To approve a programme, policies and systems must be in place, written down and appropriately applied. As a regulator, we do not solely rely on the establishment of good will and long-standing relationships between various stakeholders to support a programme’s delivery. We need to be satisfied an education provider can effectively identify, manage, mitigate and learn from issues and risks and in doing so, maintain the level of quality that our standards require of them.
  • Clarity regarding how the programme meets Standards of Education and Training (SETs) and supports individuals meeting our Standards of Proficiency (SOPs)
Education providers need to clearly identify how their programme aligns to our standards. This can take time and this is one of the reasons we provide education providers with a six month lead in time to the visit itself. Careful thought is needed to consider how the programme meets our SETs and SOPs and it is important that this is mapped clearly for the benefit of our visitors who will assess the programme. This process of mapping should also allow an education provider to identify any potential gaps in how they meet our standards prior to the visit.

4. A shift in the split between undergraduate and postgraduate programmes sees more social work programmes being delivered at postgraduate level.

At the point of transfer in August 2012, 47% per cent of programmes were delivered at postgraduate level. At the end of the 2013-14 academic year, 54% of programmes were delivered at postgraduate level.

5. All social work programmes visited in the 2013-14 academic year have now successfully completed the approval process.

This means that programmes with conditions placed on them have now evidenced that all conditions have been met. Once a programme has met all our standards through an approval visit it receives what is called 'open-ended' approval. This does not mean these programmes are approved indefinitely. They will need to continue meeting our standards through mandatory engagement year to year with our monitoring processes.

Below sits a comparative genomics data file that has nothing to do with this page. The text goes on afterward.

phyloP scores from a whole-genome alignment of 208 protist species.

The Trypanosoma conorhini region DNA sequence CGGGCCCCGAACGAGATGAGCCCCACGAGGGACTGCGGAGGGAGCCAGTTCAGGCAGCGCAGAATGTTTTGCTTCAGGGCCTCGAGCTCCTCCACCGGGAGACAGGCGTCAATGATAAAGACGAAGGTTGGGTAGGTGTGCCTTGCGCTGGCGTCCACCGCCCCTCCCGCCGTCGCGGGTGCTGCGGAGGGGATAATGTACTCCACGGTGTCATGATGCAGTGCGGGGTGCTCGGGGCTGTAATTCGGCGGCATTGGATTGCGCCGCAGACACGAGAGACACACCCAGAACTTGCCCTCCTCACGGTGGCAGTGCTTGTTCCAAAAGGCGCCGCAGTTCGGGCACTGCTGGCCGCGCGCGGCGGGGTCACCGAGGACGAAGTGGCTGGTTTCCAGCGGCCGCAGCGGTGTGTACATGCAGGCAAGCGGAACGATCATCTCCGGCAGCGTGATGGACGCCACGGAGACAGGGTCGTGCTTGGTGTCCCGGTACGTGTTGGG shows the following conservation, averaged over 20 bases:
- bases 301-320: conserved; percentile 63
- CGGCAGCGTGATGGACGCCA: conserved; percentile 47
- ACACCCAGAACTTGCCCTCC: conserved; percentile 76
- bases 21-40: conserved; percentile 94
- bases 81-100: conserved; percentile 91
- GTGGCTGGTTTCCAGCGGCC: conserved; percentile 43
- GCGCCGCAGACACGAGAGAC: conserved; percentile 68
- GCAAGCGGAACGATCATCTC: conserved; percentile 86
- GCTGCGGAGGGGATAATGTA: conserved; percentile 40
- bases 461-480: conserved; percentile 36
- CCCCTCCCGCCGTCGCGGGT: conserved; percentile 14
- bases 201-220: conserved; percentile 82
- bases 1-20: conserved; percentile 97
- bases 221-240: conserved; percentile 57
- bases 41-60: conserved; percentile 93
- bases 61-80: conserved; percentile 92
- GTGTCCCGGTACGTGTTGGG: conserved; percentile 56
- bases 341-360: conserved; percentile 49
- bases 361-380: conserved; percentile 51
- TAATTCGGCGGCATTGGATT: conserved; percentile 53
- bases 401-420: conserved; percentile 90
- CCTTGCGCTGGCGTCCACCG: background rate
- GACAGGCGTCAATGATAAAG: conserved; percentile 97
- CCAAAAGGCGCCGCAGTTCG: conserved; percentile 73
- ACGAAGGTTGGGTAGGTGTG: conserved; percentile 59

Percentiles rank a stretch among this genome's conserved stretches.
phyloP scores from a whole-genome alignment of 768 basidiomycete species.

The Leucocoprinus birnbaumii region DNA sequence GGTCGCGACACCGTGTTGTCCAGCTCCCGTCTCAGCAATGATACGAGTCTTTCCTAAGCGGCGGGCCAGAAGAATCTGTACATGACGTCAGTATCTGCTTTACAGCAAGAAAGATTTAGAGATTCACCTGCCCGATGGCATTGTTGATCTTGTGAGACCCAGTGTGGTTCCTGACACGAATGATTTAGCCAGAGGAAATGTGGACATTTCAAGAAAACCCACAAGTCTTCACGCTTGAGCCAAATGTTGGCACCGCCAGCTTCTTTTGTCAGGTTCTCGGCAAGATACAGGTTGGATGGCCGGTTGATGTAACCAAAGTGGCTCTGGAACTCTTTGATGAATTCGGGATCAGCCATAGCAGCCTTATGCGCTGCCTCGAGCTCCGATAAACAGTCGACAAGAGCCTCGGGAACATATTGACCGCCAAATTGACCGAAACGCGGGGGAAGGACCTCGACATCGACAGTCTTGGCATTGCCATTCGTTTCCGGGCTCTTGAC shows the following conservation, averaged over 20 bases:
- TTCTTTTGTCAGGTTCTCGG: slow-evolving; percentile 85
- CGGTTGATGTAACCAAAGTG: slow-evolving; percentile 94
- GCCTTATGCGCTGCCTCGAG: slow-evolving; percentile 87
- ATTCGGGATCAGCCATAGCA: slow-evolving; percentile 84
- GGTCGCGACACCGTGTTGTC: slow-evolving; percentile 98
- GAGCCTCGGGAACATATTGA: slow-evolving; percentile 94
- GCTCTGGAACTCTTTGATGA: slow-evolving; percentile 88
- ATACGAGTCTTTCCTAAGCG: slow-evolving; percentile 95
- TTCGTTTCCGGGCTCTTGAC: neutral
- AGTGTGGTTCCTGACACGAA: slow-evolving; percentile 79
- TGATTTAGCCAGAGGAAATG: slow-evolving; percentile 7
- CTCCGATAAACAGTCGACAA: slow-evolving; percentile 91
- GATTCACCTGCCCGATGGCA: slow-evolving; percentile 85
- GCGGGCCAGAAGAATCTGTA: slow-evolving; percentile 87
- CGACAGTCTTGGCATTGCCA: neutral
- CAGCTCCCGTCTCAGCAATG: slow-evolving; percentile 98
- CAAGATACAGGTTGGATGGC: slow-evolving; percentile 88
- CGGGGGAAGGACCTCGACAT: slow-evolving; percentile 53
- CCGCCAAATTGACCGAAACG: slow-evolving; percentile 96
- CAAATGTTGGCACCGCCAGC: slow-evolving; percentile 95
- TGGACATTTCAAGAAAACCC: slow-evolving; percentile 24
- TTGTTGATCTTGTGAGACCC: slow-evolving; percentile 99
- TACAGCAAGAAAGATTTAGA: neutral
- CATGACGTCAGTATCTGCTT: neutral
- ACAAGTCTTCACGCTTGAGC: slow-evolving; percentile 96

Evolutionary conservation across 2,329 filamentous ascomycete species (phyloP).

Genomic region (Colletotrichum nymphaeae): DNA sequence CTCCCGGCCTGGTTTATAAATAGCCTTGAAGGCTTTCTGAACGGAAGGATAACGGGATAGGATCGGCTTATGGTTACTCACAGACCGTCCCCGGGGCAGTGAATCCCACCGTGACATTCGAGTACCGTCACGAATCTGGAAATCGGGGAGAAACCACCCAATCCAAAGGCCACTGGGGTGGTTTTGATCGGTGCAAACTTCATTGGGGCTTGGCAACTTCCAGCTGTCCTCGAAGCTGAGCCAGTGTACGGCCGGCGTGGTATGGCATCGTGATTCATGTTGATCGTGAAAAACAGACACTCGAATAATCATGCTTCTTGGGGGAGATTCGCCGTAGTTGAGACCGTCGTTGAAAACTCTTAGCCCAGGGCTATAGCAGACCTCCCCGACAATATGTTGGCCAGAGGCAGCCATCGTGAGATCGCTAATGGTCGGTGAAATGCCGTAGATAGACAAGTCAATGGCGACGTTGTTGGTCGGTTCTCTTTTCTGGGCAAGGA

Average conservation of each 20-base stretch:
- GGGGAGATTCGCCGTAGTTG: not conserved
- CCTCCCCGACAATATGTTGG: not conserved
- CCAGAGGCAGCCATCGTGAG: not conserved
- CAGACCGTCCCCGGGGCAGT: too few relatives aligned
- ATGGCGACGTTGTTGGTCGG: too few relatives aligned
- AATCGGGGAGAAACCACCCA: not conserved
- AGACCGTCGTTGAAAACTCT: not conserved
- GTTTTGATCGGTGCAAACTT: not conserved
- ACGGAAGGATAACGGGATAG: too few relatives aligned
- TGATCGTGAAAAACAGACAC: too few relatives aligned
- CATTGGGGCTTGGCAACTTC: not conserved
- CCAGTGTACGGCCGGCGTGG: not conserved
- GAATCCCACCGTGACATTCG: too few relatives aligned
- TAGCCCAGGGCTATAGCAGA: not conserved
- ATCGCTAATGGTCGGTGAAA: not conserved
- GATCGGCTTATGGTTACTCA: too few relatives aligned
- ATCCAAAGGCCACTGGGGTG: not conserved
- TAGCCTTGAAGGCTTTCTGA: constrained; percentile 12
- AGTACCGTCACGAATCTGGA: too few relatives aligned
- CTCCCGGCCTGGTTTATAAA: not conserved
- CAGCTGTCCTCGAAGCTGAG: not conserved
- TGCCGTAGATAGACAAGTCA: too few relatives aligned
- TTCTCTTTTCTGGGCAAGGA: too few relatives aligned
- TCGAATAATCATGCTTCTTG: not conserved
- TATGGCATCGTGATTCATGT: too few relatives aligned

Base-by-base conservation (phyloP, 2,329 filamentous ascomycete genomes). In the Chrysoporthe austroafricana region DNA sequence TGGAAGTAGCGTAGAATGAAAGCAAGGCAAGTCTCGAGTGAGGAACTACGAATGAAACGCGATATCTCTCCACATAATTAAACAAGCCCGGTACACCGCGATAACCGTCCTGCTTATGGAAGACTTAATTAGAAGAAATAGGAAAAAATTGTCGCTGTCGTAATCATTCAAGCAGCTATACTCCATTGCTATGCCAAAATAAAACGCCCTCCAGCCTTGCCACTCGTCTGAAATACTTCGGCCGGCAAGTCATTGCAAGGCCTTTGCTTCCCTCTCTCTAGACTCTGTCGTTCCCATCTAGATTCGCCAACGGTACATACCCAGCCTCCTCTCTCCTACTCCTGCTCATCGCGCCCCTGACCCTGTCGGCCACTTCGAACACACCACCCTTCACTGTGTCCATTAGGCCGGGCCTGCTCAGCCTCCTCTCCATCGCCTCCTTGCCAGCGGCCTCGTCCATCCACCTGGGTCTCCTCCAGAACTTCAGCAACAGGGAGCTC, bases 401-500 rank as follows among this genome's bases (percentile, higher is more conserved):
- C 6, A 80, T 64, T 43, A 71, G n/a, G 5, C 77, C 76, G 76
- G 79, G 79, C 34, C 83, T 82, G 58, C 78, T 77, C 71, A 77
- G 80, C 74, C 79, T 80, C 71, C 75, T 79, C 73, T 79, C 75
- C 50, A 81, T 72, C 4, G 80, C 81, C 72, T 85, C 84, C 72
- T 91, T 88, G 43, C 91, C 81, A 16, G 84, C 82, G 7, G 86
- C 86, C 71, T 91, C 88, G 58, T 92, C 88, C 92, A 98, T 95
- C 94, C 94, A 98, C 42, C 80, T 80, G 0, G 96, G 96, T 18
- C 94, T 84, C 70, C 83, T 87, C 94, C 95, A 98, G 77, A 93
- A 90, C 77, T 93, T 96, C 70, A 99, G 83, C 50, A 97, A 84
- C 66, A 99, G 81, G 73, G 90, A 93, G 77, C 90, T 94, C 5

We prefer to keep regular engagement with the programmes we approve, rather than running a re-approval cycle. It allows us to assess incremental changes to programmes largely as and when they occur. Importantly, where significant changes are identified in our monitoring processes, we have mechanisms in place to enable a new approval visit to be initiated if required.

In conclusion

We are pleased to see that the work we have carried out with education providers is proving effective. Over the past two years we have delivered seminars aimed at those providers who were yet to undertake an approval visit, and have supported providers with guidance literature and through our newsletter, Education Update. We were also able to directly address any issues with members of programme teams before their visit. We also widely publicised the findings of our first year review and we’ll be doing the same this year, so have a read and share our findings.

Our second year report is not intended to be a comprehensive review of social worker education in England. We are still part way through our three year programme of visiting transitionally approved social work programmes, and it is too early to draw full conclusions about the impact of the standards of education and training (SETs) in assuring, and driving improvements in, social work education. We intend to begin a more comprehensive review at the end of the 2014-15 academic year.